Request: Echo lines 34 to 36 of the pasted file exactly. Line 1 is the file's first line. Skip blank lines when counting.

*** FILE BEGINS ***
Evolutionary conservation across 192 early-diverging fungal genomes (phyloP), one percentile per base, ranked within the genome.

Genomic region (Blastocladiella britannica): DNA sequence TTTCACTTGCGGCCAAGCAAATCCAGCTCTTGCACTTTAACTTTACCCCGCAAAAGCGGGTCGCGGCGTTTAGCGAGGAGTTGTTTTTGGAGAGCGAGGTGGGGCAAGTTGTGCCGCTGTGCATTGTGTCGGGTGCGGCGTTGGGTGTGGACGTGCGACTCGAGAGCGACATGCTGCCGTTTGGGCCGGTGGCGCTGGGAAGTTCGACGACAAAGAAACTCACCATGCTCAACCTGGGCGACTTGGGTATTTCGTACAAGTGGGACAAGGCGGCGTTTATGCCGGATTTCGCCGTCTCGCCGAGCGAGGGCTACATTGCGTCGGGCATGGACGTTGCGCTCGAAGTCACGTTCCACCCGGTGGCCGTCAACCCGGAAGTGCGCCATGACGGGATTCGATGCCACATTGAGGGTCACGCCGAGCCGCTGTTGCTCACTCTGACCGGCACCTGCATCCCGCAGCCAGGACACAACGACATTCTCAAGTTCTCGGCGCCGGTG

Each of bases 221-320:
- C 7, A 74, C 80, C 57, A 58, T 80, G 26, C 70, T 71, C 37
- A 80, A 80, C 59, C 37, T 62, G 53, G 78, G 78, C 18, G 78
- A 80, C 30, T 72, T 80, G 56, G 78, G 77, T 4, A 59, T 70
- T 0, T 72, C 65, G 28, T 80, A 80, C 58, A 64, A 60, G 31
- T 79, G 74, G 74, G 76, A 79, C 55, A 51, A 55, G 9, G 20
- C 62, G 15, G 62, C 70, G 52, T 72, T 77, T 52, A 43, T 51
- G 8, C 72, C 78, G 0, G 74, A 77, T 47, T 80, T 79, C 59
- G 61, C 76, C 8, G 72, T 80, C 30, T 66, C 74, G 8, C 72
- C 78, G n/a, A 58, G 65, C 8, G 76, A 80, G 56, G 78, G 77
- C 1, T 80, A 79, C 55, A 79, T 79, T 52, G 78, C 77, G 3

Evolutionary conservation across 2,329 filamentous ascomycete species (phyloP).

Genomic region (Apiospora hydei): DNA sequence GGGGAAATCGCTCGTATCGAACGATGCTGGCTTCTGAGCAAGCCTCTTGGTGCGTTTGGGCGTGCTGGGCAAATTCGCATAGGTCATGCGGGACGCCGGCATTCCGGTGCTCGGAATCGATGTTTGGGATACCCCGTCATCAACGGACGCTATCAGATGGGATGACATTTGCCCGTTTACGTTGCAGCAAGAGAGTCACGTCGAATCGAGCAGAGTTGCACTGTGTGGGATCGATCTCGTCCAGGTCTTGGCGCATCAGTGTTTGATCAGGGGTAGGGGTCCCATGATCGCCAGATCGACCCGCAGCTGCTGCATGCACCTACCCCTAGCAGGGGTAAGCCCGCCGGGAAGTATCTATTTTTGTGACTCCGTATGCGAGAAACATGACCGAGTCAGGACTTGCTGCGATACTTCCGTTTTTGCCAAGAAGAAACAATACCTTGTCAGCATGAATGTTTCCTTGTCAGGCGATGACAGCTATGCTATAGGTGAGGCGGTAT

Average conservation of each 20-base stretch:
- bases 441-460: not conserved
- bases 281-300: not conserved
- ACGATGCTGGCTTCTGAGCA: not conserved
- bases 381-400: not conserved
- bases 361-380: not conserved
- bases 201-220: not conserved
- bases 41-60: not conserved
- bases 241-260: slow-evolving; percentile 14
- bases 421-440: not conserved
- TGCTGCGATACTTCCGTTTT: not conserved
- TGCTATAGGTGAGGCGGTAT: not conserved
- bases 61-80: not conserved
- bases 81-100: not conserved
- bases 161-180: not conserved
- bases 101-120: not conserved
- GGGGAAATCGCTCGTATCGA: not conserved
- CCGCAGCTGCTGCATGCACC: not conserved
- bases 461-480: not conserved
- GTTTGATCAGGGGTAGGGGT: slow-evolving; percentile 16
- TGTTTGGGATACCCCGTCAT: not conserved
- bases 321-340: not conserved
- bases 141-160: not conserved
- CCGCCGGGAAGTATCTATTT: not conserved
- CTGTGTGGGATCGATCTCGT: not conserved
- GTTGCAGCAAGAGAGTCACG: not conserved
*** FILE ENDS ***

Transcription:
- bases 461-480: not conserved
- GTTTGATCAGGGGTAGGGGT: slow-evolving; percentile 16
- TGTTTGGGATACCCCGTCAT: not conserved